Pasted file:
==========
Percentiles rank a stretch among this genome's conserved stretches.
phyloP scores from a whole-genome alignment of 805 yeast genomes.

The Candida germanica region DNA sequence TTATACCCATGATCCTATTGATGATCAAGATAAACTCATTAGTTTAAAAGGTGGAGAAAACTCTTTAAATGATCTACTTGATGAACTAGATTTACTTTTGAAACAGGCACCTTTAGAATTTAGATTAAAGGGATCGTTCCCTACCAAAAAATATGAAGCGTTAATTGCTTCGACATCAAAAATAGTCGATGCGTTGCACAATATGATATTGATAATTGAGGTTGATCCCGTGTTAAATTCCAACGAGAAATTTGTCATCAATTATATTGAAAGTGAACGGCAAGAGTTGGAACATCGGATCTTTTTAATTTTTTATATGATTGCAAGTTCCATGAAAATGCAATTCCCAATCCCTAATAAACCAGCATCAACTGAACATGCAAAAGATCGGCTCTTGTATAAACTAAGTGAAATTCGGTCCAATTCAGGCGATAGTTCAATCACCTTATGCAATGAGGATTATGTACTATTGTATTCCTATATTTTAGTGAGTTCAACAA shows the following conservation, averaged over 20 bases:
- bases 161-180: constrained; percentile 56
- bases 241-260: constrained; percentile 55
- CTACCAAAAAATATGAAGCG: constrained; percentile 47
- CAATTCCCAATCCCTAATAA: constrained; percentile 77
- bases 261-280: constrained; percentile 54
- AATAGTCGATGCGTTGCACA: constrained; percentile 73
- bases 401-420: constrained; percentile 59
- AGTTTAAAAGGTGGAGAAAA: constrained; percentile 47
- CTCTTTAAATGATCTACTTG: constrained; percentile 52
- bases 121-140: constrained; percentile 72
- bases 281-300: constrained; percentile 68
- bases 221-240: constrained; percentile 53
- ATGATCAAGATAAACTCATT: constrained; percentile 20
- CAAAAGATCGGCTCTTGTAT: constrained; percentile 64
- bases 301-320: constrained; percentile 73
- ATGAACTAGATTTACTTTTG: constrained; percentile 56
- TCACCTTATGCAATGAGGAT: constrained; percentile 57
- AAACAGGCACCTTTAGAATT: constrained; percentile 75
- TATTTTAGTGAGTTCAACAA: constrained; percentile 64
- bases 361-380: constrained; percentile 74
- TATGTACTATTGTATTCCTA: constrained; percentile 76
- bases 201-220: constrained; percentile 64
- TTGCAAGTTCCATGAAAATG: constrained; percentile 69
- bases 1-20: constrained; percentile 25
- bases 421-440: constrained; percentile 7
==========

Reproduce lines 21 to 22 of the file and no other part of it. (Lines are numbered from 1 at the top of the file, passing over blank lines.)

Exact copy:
- AAACAGGCACCTTTAGAATT: constrained; percentile 75
- TATTTTAGTGAGTTCAACAA: constrained; percentile 64